Citigroup (NYSE:C) CFO John Gerspach warned recently that the recovery in housing could face a rocky road ahead and that the sector still faces, "significant challenges ahead." This perspective contradicted comments made by JPMorgan (NYSE:JPM) CEO Jamie Dimon earlier in the week that housing had, "turned the corner," and that the economy could benefit from the sector's rebound in coming quarters.
JPMorgan reported earnings of $1.40 for the quarter, up 37% over the same period a year ago and well above analyst expectations of $1.24 per share. Mortgage revenue climbed 36% to $1.8 billion even as record low interest rates squeezed the bank's net interest margin. In a sign of optimism for the sector, the bank freed up $900 million it had previously set aside in allowance for bad loans.
Citigroup, on the other hand, has had trouble moving $95 billion of U.S. mortgages off its books through securitization. Shares of the bank have done well lately, jumping 10.5% since third quarter earnings beat expectations earlier this month. The company reported earnings, excluding one-time items, of $1.06 per share on revenue of $19.4 billion. The street had been expecting a gain of just $0.96 per share, 22% lower than in the same quarter last year. Mortgage originations fell 15% while increasing by 29% at JPMorgan and surging 56% at Wells Fargo (NYSE:WFC).
While market pundits have put these two views at loggerheads, they may actually both be right. Citigroup has struggled with its assets in the sector, a sharp contrast to the recent successes at other banks, which is probably coloring its cautious outlook. CFO Gerspach did acknowledge signs of stabilization while commenting that the economy was not yet strong enough to sustain the housing recovery. Investors should watch data, especially this morning's release of existing home sales, for signs of weakness in the sector.
Starts and existing sales are strong but overhang still shadows market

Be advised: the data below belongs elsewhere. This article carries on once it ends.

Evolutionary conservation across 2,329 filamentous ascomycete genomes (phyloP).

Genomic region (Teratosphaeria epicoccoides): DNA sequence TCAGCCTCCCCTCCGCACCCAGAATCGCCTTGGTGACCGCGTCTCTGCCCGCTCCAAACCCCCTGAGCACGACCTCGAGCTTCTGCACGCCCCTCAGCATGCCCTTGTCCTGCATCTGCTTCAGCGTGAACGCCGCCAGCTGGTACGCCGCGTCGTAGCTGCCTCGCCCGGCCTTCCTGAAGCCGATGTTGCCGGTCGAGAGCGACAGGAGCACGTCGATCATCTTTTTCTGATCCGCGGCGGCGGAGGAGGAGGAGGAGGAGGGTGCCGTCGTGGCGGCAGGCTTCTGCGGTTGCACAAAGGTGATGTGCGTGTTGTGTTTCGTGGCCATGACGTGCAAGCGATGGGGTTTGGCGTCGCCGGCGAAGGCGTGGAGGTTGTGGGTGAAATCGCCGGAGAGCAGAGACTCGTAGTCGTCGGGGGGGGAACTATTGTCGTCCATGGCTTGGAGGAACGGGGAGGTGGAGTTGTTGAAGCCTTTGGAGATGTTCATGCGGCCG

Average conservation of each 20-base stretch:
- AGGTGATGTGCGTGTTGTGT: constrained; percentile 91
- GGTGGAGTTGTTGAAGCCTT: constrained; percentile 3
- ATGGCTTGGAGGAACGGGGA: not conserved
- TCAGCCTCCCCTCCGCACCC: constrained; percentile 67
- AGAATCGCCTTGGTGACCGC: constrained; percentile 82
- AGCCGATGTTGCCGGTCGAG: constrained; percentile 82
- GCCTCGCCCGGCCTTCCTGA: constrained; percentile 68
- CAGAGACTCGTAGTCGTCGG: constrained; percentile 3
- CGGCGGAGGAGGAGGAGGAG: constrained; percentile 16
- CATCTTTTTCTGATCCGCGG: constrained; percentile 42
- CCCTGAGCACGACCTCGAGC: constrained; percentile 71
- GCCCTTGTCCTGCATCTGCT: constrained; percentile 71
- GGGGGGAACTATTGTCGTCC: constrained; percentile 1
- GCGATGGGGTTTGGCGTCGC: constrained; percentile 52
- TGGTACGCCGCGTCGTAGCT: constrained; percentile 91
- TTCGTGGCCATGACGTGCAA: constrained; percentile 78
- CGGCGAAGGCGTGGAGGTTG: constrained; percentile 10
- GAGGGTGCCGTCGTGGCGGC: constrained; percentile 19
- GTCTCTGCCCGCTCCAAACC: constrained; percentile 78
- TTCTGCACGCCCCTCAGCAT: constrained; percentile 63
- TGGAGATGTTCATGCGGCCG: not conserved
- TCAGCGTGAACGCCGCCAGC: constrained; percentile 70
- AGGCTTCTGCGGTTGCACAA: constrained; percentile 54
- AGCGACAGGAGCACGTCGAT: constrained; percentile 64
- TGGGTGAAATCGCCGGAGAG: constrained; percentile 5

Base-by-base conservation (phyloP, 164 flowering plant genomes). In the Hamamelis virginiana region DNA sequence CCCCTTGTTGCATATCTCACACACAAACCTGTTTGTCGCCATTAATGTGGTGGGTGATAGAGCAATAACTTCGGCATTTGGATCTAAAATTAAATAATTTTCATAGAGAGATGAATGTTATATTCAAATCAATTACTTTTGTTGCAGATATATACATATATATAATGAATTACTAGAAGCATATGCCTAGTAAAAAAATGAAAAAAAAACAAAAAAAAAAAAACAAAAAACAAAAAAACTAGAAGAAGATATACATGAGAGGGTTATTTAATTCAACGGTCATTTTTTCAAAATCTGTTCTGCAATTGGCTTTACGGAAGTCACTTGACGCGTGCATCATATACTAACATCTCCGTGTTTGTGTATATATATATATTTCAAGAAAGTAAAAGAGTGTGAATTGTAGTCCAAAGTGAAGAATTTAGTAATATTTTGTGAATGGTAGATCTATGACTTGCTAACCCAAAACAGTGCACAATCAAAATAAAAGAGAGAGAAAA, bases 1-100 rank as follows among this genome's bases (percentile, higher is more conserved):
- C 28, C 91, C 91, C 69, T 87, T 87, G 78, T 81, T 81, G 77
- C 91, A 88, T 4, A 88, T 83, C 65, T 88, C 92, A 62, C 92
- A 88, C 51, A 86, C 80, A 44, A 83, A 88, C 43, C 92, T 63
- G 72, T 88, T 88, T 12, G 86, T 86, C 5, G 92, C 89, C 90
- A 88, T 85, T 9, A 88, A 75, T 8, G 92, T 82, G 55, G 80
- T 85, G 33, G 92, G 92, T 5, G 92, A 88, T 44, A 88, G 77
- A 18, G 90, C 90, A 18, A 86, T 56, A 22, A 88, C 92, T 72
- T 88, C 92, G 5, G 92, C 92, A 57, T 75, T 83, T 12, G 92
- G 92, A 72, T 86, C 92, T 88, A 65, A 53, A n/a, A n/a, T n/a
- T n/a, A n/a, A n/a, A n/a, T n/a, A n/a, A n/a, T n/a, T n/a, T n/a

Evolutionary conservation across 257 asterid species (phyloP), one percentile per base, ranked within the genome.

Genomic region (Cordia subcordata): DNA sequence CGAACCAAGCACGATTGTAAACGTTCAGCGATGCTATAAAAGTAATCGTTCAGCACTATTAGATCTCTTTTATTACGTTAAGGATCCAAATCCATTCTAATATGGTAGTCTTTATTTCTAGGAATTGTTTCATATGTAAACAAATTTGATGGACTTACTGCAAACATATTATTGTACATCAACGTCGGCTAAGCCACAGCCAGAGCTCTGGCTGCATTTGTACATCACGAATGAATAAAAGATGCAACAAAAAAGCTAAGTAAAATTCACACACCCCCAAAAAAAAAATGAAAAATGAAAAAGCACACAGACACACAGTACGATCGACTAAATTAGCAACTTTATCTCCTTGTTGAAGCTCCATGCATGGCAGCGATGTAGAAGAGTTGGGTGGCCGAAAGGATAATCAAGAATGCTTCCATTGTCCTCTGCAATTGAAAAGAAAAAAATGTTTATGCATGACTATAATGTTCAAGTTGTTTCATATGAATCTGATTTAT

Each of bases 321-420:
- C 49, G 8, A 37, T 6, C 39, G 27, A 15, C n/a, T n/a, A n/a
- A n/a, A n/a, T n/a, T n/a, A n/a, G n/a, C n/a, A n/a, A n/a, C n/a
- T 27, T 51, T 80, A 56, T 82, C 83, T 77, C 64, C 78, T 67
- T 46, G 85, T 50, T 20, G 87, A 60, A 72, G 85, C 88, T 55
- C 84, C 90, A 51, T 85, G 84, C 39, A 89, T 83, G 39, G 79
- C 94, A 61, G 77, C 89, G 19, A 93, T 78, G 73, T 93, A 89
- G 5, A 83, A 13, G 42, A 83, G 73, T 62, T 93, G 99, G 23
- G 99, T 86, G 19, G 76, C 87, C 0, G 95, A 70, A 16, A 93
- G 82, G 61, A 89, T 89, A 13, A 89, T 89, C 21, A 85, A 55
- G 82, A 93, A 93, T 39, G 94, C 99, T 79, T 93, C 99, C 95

Data on existing home sales for last month is released at 10 a.m. EST today with expectations for an annualized 4.7 million against 4.8 million in the prior month. While existing home sales have increased from a low of 3.83 million in July of 2010, the overhang of foreclosures and shadow inventory is still holding down prices in most regions. Foreclosures still account for more than a fifth of sales and the inventory of unsold homes stands at 2.47 million. A negative surprise on existing sales could dampen recent enthusiasm and send housing-related stocks down hard.
Housing starts, reported Wednesday, increased to an annualized rate of 872,000 in August. The report was well above the consensus estimate of 768,000 and a 15% increase from September. Permits also jumped strongly to 894,000 for a 11.6% gain off of the prior month.
Construction of new homes is the real story in the recovery. Data from the U.S. Census Bureau shows that housing starts have averaged about 1.44 million per year since 1980. Starts above this long-term average since the late 90's led to an estimated excess of 2.38 million by 2007. When the bubble burst, construction dropped off a cliff with starts only now coming in at just over half their long-term average. A running total of construction starts from 1980 shows a current deficit of 1.22 million houses!
Just as the frenzied pace of building leading up to 2007 was unsustainable, so is this current pace of construction. We could be facing a housing shortage in the not-so-distant future.
Finding winners in the sector